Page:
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Universities charged with delivering basic skills to undergraduates

Published: Tuesday, 03 April 2012   Category: All Graduate Jobs News | All Graduate job news

Although students should have mastered skills in reading, writing and arithmetic by the time they embark on their degree courses, it appears that there is still a basic skills shortage among the undergraduate population.

This is according to research by the Cambridge Assessment exam board, which revealed that six-in-10 professors are providing “additional support classes” to students in their first year who arrive at university poorly equipped to meet the academic demands of their degree courses.

It seems that undergraduates have had little exposure to essay writing structures and the correct use of grammar, and universities are redressing this shortfall by offering catch up classes in writing skills. These are particularly aimed at English undergraduates.

Higher Education institutions are also offering booster classes in basic numeracy and independent study skills.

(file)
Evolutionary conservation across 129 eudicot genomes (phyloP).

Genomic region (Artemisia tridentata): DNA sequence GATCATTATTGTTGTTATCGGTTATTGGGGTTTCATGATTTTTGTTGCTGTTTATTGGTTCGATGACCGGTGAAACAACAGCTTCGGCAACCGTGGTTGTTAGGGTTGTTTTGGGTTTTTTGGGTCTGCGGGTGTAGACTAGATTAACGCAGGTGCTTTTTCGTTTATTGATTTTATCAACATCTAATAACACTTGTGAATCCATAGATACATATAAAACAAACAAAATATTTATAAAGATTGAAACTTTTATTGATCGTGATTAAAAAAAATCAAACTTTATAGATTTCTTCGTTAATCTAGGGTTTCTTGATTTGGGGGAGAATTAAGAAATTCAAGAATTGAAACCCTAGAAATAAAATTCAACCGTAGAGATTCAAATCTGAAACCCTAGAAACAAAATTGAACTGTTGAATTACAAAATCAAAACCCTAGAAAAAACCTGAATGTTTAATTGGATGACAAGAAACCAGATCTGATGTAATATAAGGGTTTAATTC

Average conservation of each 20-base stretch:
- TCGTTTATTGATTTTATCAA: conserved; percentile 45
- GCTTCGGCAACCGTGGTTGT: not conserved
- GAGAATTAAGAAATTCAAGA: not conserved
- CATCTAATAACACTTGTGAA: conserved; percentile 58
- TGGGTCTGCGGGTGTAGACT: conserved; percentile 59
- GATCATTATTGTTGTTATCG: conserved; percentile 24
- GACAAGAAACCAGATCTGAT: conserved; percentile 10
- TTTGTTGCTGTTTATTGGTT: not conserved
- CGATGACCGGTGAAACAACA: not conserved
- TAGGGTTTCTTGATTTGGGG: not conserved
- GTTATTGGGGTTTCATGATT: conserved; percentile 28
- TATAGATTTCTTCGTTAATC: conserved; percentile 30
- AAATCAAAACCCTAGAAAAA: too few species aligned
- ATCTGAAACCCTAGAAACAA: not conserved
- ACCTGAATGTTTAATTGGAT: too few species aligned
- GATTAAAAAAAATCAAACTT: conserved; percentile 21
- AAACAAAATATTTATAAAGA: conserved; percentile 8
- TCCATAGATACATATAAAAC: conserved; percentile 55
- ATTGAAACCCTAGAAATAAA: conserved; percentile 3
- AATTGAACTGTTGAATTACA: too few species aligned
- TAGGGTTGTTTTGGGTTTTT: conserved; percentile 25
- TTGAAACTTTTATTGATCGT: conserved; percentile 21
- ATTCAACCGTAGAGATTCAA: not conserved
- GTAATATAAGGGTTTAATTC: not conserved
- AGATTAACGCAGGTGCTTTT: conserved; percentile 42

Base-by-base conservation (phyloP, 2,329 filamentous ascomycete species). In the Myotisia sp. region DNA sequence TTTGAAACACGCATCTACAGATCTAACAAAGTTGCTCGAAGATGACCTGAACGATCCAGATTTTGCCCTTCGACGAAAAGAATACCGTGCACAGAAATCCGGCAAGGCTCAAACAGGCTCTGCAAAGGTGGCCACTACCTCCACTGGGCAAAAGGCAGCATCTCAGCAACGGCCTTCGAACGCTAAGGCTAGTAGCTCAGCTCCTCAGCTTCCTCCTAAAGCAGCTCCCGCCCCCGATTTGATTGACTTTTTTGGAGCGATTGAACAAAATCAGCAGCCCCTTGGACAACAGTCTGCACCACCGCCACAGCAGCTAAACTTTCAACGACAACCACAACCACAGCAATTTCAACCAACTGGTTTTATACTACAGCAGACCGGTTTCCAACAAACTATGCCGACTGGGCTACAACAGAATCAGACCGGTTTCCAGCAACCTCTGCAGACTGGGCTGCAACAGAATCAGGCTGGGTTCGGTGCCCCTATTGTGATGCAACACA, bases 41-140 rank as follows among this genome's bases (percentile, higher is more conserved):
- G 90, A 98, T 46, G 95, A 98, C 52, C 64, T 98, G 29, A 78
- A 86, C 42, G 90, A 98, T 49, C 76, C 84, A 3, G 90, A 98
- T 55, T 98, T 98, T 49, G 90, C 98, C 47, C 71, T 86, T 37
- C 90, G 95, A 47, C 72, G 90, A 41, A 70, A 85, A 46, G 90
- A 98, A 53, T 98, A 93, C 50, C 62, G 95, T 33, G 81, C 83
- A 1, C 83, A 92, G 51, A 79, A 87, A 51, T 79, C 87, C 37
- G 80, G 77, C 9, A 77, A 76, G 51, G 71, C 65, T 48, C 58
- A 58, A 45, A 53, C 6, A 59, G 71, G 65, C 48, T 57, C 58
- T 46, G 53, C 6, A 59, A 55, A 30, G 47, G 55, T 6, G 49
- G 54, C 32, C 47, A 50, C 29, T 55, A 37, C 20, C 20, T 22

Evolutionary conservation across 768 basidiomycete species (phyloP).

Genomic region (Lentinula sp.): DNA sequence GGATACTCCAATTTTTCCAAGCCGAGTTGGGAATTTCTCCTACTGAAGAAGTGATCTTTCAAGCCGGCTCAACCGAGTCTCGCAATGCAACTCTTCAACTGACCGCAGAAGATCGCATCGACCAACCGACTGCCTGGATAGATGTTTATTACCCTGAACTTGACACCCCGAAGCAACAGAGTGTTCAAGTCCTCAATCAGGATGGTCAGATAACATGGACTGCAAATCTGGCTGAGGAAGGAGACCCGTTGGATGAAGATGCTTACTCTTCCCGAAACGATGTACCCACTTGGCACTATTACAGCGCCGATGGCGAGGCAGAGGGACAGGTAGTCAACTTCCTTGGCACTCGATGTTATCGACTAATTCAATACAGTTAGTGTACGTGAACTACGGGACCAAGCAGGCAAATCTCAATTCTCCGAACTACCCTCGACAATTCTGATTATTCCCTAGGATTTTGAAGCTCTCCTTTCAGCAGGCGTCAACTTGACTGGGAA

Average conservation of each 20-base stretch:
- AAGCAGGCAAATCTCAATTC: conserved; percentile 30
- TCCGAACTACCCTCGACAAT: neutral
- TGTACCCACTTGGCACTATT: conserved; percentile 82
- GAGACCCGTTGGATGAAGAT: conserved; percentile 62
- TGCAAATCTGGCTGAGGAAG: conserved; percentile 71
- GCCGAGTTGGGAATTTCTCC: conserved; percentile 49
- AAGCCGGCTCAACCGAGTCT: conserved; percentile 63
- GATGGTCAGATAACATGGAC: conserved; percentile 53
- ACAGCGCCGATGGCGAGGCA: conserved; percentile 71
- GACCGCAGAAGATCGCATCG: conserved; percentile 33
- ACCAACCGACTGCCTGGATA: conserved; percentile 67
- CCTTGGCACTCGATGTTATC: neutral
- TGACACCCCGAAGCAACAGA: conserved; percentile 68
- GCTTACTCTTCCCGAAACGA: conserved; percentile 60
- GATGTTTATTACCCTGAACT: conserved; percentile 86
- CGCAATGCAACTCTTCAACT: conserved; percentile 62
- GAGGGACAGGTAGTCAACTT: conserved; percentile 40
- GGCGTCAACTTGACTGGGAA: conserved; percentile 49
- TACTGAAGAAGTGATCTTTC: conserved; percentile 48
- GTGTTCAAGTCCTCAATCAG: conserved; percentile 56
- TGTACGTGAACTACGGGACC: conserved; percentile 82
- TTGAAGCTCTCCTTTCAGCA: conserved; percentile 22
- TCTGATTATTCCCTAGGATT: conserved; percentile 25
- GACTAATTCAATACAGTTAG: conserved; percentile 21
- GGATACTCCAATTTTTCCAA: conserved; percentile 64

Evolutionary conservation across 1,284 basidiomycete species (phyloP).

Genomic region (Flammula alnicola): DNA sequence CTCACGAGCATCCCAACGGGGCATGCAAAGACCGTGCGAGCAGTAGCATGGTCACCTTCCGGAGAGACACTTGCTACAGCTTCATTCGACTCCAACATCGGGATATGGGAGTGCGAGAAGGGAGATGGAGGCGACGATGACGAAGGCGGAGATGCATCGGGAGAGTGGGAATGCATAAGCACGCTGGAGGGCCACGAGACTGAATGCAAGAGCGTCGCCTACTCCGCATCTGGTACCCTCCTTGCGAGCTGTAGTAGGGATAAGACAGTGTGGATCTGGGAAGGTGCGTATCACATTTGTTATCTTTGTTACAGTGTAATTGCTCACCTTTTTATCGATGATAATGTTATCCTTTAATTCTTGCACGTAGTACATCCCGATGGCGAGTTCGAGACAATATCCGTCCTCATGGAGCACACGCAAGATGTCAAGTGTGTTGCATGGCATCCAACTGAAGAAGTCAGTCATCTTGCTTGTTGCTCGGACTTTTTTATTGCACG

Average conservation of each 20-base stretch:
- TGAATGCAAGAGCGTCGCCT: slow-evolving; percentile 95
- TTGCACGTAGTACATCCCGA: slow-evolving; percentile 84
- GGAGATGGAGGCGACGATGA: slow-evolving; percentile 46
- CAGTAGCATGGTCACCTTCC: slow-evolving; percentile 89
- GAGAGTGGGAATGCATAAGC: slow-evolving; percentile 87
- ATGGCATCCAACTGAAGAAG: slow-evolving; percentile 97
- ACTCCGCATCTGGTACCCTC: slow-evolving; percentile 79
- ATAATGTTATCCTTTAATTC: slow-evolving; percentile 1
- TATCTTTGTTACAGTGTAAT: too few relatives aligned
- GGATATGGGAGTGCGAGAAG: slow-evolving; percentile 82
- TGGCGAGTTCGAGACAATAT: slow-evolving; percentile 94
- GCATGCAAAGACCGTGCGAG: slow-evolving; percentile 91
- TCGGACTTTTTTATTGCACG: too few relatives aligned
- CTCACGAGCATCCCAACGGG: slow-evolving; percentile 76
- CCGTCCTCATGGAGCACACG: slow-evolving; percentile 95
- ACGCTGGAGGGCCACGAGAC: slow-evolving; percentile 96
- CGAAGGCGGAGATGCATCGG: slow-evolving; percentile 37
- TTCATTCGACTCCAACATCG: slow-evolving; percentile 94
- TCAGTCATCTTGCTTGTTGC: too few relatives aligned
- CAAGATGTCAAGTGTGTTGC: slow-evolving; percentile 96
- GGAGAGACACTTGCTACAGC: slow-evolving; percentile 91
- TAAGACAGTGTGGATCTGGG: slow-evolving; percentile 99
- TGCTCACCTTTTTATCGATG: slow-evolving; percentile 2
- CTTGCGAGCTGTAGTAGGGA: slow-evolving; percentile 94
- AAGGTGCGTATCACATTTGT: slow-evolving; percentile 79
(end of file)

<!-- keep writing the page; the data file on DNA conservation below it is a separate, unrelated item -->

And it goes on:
The study follows criticism from teaching professionals that schools simply “teach to the test” in an effort to maintain their Ofsted grade. The result is children who finish their education with gaps in their knowledge.

Mark Dawe, Chief Executive of OCR, a wing of Cambridge Assessment, said: “Over the past two decades, the design and content of qualifications has increasingly become the domain of government-funded bodies.

“One effect of this has been o disenfranchise university lecturers, tutors, and admissions staff.”

When asked why A-levels weren’t delivering the necessary skills to help students make the transition to degree level, the majority of the 633 academics surveyed cited the ‘teach to test’ mentality.

The news follows today’s announcement that Education Minister Michael Gove wants universities to set A-Level exams in place of exam boards.

In a letter to the exams regulator Ofqual, Mr Gove said: "It is more important that universities are satisfied that A-levels enable young people to start their undergraduate degrees having gained the right knowledge and skills, than that ministers are able to influence content or methods of assessment," wrote Mr Gove.

"I am particularly keen that universities should be able to determine subject content, and that they should endorse specifications, including details of how the subject should be assessed."

Will the new A-Level system mean you are more equipped for your first graduate job?


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